In response to an earlier Ask Berkeleyside post about walk signals in Berkeley aimed to help the disabled, one reader asked a follow-up question about signal sounds, or the lack thereof: “I’m curious about the sound supplements to the buttons. Most of them in Berkeley don’t produce a sound when pushed. Some of them ring. Some of them buzz. Some chirp. Some of them talk. And they don’t seem consistent. Some buzz any time they are touched but produce no other audible sounds. Others seem to be giving other cues. I haven’t been able to figure out precisely what these sounds are meant to signal in all the different configurations.”
City spokeswoman Mary Kay Clunies-Ross said she turned to Berkeley’s Transportation and Disability Compliance staff for the answer.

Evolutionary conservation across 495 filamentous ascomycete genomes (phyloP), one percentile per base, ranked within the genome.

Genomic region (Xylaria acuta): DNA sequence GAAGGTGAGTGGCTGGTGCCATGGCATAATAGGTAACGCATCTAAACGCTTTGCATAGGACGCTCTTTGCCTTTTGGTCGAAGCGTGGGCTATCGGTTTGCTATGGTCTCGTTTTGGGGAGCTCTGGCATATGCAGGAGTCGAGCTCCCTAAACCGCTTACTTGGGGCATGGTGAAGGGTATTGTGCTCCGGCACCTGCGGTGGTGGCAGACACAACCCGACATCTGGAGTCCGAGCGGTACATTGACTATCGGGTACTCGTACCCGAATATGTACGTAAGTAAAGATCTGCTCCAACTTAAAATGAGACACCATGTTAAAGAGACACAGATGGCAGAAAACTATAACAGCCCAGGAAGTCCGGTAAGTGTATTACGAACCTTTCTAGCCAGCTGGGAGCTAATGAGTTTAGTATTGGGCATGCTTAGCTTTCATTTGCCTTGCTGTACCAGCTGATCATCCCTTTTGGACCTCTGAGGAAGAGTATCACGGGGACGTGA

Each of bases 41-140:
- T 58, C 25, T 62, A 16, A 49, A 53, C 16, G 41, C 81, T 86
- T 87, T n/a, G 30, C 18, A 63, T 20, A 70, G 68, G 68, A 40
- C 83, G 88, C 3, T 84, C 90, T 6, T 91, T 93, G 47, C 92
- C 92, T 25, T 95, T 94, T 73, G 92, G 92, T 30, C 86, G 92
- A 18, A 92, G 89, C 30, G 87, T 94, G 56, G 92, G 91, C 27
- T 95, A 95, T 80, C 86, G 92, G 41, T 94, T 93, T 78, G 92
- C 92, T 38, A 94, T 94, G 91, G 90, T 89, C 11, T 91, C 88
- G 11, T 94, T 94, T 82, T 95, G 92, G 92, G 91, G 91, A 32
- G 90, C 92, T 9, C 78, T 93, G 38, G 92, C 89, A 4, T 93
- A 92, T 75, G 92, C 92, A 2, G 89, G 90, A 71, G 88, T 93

“The sounds that you hear are called Accessible Pedestrian Signals (APS). The coo-coos and chirps serve as an audible walk signal, with each sound differentiating which street has the walk (cuckoos for north-south and chirps for east-west). Beeps are usually locator tones to help find the buttons without sight. The buzzing sound is used in vibrotactile push buttons, which if held down will vibrate and sometimes include an audible message when it is time to cross.”
Clunies-Ross said Berkeley was an early adopter of these signals, and started installing them in the early- to mid-80s.
“This was far in advance of any regulatory requirements or industry standards so, while Berkeley’s current APSs are largely standardized, there are still a couple of working examples of previous product generations,” she said, via email.
About 98% of local government entities use the coo-coos and chirps, she continued, and the vast majority of Berkeley signals use them, too.
Berkeley’s Disability Compliance staff helps residents and visitors get oriented to the system with written materials and personal assistance.